Wal-Mart and the Recession

Profits are up at Wal-Mart according to the Globe and Mail which is a sign of a growing global recession:

Wal-Mart Stores Inc. [WMT-N] reported a 10 per cent increase in third-quarter profit Thursday but trimmed its profit outlook because of the troubled global economy and the renewed strength of the U.S. dollar.

The world’s largest retailer said its renewed focus on low prices was attracting financially squeezed shoppers and that it was pleased with the results of early holiday price promotions.

The Bentonville, Ark.-based retailer said it earned $3.14-billion (U.S.), or 80 cents a share, in the quarter ended Oct. 31. That’s up from $2.86-billion, or 70 cents per share, a year earlier. Earnings from continuing operations were 77 cents per share.

When times are tough, Wal-Mart profits. I confess, I do shop at Wal-Mart from time to time. However, I prefer other options: buying good quality used clothing; buying much less but buying better quality elsewhere; learning to go without.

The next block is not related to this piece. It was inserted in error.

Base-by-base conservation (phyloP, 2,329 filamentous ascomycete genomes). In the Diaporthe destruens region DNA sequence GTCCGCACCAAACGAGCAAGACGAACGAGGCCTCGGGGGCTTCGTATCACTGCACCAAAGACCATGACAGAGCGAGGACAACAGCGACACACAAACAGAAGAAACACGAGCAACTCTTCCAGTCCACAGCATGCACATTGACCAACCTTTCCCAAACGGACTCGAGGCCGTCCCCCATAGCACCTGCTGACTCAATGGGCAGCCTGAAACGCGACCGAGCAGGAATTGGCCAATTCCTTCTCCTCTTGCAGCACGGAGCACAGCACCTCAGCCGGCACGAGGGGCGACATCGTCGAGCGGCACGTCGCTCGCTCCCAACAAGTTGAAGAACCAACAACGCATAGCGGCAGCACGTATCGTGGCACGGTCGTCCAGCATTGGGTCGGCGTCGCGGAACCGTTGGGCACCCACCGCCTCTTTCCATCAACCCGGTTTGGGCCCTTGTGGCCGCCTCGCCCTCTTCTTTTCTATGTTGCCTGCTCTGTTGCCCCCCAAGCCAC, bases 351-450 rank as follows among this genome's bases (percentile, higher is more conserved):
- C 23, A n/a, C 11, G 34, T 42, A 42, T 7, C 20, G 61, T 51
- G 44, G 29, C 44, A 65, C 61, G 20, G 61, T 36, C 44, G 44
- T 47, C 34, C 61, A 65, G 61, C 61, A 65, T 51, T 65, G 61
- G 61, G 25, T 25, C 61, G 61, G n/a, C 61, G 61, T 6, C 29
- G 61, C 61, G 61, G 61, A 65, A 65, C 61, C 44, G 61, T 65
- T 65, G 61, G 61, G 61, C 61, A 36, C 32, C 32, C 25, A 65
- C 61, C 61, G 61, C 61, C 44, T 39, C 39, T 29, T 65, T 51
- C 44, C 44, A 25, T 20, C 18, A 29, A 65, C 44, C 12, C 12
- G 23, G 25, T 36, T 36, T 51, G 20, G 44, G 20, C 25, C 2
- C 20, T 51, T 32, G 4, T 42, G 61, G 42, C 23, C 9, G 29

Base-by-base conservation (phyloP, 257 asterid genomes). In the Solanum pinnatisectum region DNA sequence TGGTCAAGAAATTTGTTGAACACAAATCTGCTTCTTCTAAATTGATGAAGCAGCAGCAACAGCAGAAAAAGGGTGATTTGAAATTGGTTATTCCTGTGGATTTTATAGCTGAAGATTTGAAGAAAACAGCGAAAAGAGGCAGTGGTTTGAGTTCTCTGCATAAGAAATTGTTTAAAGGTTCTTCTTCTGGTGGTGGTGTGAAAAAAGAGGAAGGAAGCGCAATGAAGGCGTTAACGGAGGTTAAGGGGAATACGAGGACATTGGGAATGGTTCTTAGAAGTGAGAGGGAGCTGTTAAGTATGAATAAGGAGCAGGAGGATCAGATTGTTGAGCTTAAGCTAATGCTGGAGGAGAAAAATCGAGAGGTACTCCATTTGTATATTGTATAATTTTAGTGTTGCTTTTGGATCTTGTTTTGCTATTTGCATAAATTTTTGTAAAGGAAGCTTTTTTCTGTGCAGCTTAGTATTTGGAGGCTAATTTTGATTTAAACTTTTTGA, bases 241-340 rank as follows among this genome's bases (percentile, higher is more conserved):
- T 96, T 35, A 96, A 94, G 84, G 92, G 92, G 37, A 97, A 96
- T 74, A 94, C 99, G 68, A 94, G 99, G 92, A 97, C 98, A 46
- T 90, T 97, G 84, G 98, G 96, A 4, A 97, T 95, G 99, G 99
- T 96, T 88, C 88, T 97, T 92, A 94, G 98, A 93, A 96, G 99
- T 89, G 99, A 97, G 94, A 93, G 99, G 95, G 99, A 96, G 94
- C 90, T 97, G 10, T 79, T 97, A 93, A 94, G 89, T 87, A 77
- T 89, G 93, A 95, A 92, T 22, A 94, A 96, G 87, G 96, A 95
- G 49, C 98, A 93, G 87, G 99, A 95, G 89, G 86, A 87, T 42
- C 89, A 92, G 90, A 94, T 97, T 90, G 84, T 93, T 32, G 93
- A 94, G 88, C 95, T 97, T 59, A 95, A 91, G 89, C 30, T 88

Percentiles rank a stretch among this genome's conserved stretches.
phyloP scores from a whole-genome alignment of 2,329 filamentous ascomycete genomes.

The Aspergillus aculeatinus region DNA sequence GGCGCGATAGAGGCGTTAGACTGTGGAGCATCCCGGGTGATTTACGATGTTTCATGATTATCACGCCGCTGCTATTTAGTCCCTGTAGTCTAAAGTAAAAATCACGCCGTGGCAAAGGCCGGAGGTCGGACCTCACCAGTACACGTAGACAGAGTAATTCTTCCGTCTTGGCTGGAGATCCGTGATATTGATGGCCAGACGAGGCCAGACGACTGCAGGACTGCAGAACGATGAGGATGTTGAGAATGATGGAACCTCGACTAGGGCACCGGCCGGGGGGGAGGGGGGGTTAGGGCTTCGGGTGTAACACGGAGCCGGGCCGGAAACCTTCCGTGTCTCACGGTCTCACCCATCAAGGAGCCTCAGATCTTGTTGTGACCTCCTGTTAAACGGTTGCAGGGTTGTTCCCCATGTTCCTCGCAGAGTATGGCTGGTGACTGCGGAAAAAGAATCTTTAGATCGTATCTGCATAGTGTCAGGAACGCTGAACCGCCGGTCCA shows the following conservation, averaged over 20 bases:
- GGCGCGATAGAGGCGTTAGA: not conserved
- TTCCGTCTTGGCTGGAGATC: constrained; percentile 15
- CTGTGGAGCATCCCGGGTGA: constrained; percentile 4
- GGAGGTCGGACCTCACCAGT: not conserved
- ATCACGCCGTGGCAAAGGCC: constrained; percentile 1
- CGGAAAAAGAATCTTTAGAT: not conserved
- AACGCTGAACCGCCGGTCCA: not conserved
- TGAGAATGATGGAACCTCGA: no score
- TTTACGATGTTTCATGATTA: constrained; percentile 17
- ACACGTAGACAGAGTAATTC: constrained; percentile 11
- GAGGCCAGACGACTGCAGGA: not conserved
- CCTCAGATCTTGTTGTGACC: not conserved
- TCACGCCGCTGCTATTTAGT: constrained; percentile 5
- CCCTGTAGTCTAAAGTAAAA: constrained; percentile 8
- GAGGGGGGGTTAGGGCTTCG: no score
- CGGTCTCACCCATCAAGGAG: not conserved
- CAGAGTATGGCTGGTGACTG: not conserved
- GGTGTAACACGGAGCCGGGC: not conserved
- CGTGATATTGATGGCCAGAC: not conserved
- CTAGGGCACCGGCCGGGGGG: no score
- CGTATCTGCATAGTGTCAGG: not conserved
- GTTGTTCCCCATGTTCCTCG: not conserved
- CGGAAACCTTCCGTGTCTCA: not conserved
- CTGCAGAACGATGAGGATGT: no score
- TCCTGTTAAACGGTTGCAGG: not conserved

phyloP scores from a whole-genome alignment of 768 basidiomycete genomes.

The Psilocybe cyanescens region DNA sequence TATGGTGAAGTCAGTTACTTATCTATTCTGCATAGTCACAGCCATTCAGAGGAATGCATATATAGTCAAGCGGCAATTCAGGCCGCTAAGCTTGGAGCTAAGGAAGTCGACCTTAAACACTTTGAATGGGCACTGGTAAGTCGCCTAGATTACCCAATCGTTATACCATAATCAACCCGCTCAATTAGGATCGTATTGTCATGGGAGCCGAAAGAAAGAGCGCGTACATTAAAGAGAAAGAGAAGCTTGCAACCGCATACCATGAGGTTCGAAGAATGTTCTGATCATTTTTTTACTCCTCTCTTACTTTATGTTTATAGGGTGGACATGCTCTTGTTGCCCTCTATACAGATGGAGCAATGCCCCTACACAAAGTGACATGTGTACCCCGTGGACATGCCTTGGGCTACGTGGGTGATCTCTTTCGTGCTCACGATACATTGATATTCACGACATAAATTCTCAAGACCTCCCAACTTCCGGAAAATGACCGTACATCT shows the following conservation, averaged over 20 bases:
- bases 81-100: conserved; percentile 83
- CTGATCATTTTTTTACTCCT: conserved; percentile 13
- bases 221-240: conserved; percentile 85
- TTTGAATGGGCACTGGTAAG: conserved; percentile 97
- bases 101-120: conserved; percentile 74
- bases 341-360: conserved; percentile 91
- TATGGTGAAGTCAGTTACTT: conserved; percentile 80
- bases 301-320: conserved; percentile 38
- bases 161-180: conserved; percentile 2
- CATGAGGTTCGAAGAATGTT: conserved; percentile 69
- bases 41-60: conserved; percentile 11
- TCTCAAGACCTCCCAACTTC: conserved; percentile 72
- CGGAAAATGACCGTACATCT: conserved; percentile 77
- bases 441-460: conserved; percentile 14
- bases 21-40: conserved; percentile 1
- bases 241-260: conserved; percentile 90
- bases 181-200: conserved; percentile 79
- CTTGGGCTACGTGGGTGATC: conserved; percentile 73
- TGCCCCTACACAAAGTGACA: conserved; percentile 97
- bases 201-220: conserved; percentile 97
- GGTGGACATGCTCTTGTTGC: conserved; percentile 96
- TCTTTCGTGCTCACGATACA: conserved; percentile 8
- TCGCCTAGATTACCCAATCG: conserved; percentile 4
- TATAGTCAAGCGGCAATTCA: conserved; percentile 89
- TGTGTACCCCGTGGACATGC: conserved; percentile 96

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One Response to Wal-Mart and the Recession

  1. Steve Matthews says:

    Walmart executives have likely been thanking their lucky stars for the economic downturn we’re experiencing; they’re reaping all the benefits. Not only have they been draining our economy for years, but now they’re benefiting from our economic loss.

    From a Wall Street Journal article today:

    “Behind the figures is a confluence of trends fueled by the downturn. As strapped consumers look for cheaper goods, and weaker retailers go out of business, Wal-Mart is using its unmatched economies of scale to drive down prices, undercut competitors and squeeze costs out of suppliers ever more dependent on the Bentonville, Ark., behemoth.”

    All these companies must now pray at the altar of Walmart; to borrow a phrase, they are suppliers at the hands of an angry retail giant.

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